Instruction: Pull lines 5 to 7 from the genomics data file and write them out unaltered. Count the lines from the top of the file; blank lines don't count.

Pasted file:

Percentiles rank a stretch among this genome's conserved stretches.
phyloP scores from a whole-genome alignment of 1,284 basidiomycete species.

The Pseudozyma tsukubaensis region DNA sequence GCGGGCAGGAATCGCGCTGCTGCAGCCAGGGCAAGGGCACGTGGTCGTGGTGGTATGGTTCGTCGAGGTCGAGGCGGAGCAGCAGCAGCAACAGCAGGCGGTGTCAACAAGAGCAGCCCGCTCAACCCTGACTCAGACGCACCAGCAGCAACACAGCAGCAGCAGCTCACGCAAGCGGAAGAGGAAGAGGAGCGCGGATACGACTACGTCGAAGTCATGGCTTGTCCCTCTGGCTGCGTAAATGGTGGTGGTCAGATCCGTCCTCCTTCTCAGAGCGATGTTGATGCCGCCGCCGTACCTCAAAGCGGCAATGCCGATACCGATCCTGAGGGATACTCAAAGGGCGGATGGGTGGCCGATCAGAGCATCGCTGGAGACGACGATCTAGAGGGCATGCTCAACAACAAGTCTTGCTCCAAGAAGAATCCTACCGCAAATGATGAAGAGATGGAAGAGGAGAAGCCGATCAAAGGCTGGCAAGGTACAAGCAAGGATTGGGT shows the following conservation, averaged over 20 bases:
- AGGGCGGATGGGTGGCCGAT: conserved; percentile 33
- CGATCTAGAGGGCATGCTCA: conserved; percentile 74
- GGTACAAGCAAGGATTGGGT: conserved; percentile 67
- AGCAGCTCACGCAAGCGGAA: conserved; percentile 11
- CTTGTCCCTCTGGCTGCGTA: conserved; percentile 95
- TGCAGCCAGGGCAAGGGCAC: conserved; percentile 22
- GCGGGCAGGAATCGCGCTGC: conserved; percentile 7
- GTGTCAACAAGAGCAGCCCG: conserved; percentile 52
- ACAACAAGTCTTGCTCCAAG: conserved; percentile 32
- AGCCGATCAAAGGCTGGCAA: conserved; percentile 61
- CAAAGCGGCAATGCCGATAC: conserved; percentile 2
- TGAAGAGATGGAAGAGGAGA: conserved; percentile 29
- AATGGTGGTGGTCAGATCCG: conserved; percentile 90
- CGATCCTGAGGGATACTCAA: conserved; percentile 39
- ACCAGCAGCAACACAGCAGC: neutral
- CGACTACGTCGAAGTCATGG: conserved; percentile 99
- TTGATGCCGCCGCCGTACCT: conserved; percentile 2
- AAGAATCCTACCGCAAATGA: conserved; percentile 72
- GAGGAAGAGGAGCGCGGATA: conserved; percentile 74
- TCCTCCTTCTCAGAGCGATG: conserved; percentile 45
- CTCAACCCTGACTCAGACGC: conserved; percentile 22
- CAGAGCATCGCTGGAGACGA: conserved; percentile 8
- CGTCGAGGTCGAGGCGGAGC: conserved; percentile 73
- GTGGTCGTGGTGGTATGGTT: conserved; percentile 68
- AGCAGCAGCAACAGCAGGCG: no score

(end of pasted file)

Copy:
- CGATCTAGAGGGCATGCTCA: conserved; percentile 74
- GGTACAAGCAAGGATTGGGT: conserved; percentile 67
- AGCAGCTCACGCAAGCGGAA: conserved; percentile 11